Tuesday, May 28, 2024  |


Pongsaklek Wonjongkam: From fighting to teaching

Photo courtesy of Thai Fight News
Fighters Network

Pongsaklek Wonjongkam is widely considered one of the greatest flyweights in history. The mighty mite retired three-and-a-half years ago and could have relaxed and enjoyed the easy life, for which he worked so hard in an almost 20-year career.

However, that’s never been the humble Thai’s style. Just over a year ago, he moved to Singapore and started work at Evolve Mixed Martial Arts Gym (www.evolve-mma.com).

“After retiring, I had money. I have a house in Thailand; I had money to live on,” Pongsaklek told RingTV.com through translator Jason Petlueng. “The reason I wanted to come to Evolve was to pass on my knowledge and experience and not let it go to waste.

“I decided to come to Evolve because I heard Chatri (Sityodtong, founder of Evolve MMA) was a very fair and a good boss. I know a lot of Thai superstars who had come over to Evolve and heard how they were treated and taken good care of, so I knew it was an opportunity I had to jump at.”
Pongsaklek’s beginning wasn’t as tough as some in his native Thailand. He was born in Nakhon Ratchasima, three-and-a-half hours northeast of the capital Bangkok.

His parents owned a garage, which made life a little easier.



“Because we had the business, we had enough to survive,” he said before explaining his route into combat sports. “I went to school, as any normal kid would. Around the age of 10, I went to a different province, to visit a relative and there was an event going on.



“I fought Muay Thai for the first time then, (I had) never trained before. I fought and won my first Muay Thai fight. It was a three-round fight and I won on points. Life was pretty regular, not too difficult.”

Initially Pongsaklek didn’t take the training too seriously but, when he was 12, he stepped things up and worked hard at his craft to the age of 15, training twice a day.



His training regime started at 5:00 a.m. with a run. He’d go to school and then train again in the afternoon, once he returned home from school.

Pongsaklek had approximately 50 Muay Thai fights, initially in his home province before migrating the bigger stage. He fought at the prestigious Lumpinee Stadium, the home of Muay Thai, in Bangkok, on around 20 occasions.

“I was quite well-known for having good hands,” he explained. “Around the age of 15, I was taken to fight in a national youth boxing tournament, representing my province, and I won the gold medal. That’s how I got into boxing.”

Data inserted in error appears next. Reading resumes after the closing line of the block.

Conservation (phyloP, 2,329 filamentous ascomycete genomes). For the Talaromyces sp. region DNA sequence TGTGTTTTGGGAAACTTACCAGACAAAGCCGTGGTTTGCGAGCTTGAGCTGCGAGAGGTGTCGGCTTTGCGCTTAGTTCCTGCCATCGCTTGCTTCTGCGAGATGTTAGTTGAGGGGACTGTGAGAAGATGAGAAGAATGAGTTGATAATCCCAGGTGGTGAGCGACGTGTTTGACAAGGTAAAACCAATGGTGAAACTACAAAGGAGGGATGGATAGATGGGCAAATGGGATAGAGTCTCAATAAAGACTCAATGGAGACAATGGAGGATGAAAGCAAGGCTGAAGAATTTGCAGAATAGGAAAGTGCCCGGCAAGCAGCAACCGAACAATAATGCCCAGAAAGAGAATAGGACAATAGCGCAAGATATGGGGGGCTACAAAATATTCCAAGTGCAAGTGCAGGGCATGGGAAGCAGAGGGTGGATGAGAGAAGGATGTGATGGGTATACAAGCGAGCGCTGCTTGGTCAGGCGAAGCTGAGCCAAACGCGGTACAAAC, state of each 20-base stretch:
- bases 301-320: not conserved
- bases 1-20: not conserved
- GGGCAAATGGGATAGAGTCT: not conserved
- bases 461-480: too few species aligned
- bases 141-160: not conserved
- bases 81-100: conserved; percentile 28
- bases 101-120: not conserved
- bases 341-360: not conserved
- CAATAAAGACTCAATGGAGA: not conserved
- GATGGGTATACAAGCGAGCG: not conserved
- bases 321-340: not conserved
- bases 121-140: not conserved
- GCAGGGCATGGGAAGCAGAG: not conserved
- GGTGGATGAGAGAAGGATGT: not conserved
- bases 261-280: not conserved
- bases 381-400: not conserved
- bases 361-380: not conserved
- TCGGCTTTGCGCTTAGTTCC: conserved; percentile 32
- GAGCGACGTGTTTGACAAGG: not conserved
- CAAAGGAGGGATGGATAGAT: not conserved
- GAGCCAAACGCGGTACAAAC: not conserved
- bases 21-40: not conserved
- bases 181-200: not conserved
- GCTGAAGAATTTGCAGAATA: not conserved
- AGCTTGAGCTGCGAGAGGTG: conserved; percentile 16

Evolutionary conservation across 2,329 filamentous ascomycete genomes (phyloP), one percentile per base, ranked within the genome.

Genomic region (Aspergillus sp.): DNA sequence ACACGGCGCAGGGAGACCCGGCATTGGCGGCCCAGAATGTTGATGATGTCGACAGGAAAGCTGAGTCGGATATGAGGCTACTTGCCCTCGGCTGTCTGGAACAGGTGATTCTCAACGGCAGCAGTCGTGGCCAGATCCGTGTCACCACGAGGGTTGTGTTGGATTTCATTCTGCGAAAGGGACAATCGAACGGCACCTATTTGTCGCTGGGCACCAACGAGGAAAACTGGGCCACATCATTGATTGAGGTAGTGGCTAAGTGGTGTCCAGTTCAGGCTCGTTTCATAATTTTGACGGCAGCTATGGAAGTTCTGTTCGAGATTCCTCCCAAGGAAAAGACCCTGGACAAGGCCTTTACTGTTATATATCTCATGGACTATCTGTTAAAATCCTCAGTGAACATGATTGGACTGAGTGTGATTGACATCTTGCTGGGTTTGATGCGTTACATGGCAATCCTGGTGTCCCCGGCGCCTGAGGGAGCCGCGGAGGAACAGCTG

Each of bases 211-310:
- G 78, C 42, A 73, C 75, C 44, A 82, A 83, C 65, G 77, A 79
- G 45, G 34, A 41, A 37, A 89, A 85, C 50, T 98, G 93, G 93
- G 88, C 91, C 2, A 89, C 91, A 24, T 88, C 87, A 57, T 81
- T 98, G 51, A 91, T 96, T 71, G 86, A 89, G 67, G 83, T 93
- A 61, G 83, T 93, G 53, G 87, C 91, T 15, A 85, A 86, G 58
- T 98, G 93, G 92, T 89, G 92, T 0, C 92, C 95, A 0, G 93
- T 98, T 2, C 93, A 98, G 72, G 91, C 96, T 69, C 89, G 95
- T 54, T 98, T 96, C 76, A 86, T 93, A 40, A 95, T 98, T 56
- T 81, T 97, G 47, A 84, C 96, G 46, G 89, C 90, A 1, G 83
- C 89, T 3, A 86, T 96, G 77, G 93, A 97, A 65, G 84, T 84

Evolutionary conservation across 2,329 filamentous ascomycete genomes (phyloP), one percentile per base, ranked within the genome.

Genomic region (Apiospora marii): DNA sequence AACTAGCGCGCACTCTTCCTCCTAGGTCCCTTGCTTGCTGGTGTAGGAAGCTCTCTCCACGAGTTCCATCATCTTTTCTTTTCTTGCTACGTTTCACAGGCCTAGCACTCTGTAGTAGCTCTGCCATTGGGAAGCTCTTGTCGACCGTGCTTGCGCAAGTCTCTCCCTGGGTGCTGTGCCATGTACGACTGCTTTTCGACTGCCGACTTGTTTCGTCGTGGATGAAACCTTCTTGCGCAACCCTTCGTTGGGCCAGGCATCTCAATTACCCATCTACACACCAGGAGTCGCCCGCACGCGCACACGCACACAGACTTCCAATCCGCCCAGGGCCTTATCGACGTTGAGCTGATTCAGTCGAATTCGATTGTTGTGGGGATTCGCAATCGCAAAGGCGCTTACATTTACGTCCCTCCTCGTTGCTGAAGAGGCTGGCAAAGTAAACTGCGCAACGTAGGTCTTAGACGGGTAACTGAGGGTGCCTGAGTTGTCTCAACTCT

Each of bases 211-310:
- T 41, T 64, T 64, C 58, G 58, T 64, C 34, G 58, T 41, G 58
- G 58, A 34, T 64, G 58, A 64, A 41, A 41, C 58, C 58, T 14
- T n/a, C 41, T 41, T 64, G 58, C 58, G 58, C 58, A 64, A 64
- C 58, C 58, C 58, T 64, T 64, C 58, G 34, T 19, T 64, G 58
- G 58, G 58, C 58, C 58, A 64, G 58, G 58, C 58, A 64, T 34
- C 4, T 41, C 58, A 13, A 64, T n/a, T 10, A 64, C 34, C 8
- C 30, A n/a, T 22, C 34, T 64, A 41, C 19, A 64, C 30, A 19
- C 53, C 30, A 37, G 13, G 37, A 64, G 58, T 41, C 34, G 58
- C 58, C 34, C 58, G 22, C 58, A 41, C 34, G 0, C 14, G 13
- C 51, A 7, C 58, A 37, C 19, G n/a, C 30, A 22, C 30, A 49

He entered the pros with no significant expectations.



“I didn’t have any hopes or aspirations,” he admitted. “I didn’t think I’d make it to where I did, especially when I started out. I just thought it was my responsibility and duty and roll to train hard and do my best. That was really the only thing I focused on.”

His training as a pro was just as brutal. He would run 20 kilometers (approximately 12 miles) every morning and another 5 kilometer (approximately three miles) in the afternoon every day.

All told Pongsaklek (90-5-2, 47 knockouts) now 39, engaged in 26 world title fights, going 22-2-2 (8 KOs). He made a 112-pound record 17 defenses of his title and was later awarded the highly-regarded “WBC Champion of the Decade Award” for his achievements in the 2000s.

“I’m very proud to have represented and built a name for Thailand as well for my family.” he said simply.

When asked about the possibility of one day entering the International Boxing Hall of Fame, he says, “It’s not something I really think about but, if they’d like to put me in, it would be a great honor. All I really focus on is my responsibility that I had to be the best boxer I could and represent Thailand the best that I could.”

All the while, Pongsaklek continues to teach his boxing/Muay Thai classes, in relative anonymity, a far cry from his celebrity in Thailand.

However, while his biggest purse from boxing was ฿10,000,000 baht (around $300,000 USD) for facing Koki Kameda, in his finest hour, when he regained his WBC crown from the cocky upstart, much of that purse went to his handlers.

In Singapore, he earns a good living and is able to impart his wisdom back into the sport in an emerging nation.

He’s thankful, as one would expect from someone so unassuming, for his current opportunity.

“I want to thank Chatri for giving me the opportunity to come over here and train at Evolve, and for the way he looks after all the instructors. It’s a very warm and family-like atmosphere here.”








Questions and/or comments can be sent to Anson at [email protected] and you can follow him at www.twitter.com/AnsonWainwright.






Struggling to locate a copy of THE RING magazine? Try here or…


You can subscribe to the print and digital editions of THE RING magazine by clicking the banner or here. You can also order the current issue, which is on newsstands, or back issues from our subscribe page. On the cover this month: THE RING 2016 Fighter of the Year, Carl Frampton.